Tapering is not on the table yet

“We did not discuss tapering”

European Central Bank (ECB) President Mario Draghi at at Deutscher Bundestag, Berlin, 28 September 2016

A 0% target inflation is not good for the economy

“Sometimes people wonder whether price stability doesn’t mean inflation of 0%. It does not, because both inflation that is too high and inflation that is too low for too long can damage the economy. A steady, measured rate of inflation below, but close to, 2% in the medium term acts like a cushion that protects our economies from drifting into the dangerous territory of negative inflation even when there is just a minor economic shock.”

The measures to boost the inflation rate have been successful

“Our measures have delivered. We estimate that they will raise the inflation rate by more than half a percentage point, on average, over 2016 and 2017. They will also contribute to increasing real euro area GDP growth by more than one and a half percentage points cumulatively between 2015 and 2018, which will support job creation.”

Low rates reflect the slump in economic growth

“Low rates are a symptom of the underlying economic situation. They reflect weak long-term growth trends and the protracted macroeconomic slump that has resulted from the crisis. ”

Efforts bearing fruit

“Through our efforts to bring inflation back towards 2%, we have contributed to higher growth and the creation of more jobs. In Germany, exports are benefitting from the recovery in the euro area, unemployment is at its lowest level since reunification, people’s take-home pay is increasing noticeably, and venture capital is pouring into Berlin’s silicon alley.”

Lose here, gain there

“What a household may lose in terms of little interest on their bank account, it might save in lower mortgage payments for their home. And it might benefit from rising bond and stock prices in their retirement fund. In fact, evidence shows that between 2008 and 2015 interest payments by households in Germany, as a percentage of gross disposable income, fell more sharply than interest earnings.”

The ECB is not solely to blame for low bank profitability

“The ECB’s monetary policy is not the main factor for the low profitability of banks. While some banks’ business models may indeed need to adapt to the current low interest rate environment, they also need to address their own structural issues, such as overcapacity, the stock of non-performing loans and the potential impact of technological innovation. Low profitability is closely linked to low operational efficiency.”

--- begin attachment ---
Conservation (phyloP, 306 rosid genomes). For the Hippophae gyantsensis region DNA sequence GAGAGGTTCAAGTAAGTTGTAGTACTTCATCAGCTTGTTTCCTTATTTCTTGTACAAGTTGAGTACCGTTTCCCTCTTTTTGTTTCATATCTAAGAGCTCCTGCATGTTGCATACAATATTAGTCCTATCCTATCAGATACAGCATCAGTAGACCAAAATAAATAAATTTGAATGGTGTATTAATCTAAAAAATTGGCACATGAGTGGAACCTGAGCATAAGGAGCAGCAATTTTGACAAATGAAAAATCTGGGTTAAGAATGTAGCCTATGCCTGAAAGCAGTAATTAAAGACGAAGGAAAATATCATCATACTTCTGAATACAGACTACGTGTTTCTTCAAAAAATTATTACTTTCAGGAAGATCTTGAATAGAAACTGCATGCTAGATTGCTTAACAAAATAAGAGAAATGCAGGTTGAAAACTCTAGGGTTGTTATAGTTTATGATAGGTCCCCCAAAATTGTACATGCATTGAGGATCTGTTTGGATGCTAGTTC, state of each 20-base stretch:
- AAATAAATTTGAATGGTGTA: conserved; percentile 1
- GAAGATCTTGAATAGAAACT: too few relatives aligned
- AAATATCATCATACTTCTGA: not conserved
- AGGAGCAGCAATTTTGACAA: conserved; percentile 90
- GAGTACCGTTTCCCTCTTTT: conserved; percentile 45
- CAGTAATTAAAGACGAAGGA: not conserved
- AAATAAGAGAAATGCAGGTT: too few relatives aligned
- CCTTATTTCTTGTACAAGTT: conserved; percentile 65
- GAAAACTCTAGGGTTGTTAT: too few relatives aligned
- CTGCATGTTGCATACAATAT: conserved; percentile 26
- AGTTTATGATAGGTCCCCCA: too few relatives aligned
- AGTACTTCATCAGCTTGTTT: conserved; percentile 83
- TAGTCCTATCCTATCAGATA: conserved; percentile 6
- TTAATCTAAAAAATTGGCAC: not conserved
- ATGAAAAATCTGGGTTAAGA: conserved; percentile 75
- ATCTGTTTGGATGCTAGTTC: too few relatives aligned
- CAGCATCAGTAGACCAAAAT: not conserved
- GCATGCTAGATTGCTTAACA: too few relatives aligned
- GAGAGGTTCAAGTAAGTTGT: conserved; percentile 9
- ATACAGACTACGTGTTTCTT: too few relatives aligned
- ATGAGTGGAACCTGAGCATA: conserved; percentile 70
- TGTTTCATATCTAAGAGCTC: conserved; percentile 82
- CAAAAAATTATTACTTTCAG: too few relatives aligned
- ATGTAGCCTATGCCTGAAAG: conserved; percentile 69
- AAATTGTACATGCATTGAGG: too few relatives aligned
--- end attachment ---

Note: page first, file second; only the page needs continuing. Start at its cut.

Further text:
The Euro area is not overheating.

“Of course, low interest rates for a long period might carry the risk of overvaluation in asset markets as a result of the search for yield. This is why we closely monitor potential risks to financial stability that might emanate for instance from local real estate markets. But at the moment we are not seeing any overheating in the euro area or the German economy as a whole.”

Real interest rates depend on the long term growth prospects of the economy

“It should also be noted that the level to which real interest rates can eventually return when the economy strengthens is not determined by monetary policy. Instead, it depends on the economy’s long-term growth prospects. Productivity and demographics play a decisive role in this, and the development of these factors has not been favourable in Europe in recent years.”

European Commission President Jean-Claude Juncker State of the Union Address 14 September 2016

An existential crisis is engulfing Europe

“Our European Union is, at least in part, in an existential crisis… I have witnessed several decades of EU integration. There were many strong moments. Of course, there were many difficult times too, and times of crisis.But never before have I seen such little common ground between our Member States. So few areas where they agree to work together.”

The challenges are many

“…we should admit that we have many unresolved problems in Europe. There can be no doubt about this. From high unemployment and social inequality, to mountains of public debt, to the huge challenge of integrating refugees, to the very real threats to our security at home and abroad – every one of Europe’s Member States has been affected by the continuing crises of our times. We are even faced with the unhappy prospect of a member leaving our ranks”

Action is needed more than mere words

“…we should be aware that the world is watching us. I just came back from the G20 meeting in China. Europe occupies 7 chairs at the table of this important global gathering. Despite our big presence, there were more questions than we had common answers to…I know that you here in this House would be only too willing to give clear answers to these questions. But we need our words to be followed by joint action. Otherwise, they will be just that: words. And with words alone, you cannot shape international affairs.”

European banks are doing better

“European banks are in much better shape than two years ago, thanks to our joint European efforts. Europe needs its banks. But an economy almost entirely dependent on bank credit is bad for financial stability. It is also bad for business, as we saw during the financial crisis. That is why it is now urgent we accelerate our work on the Capital Markets Union.”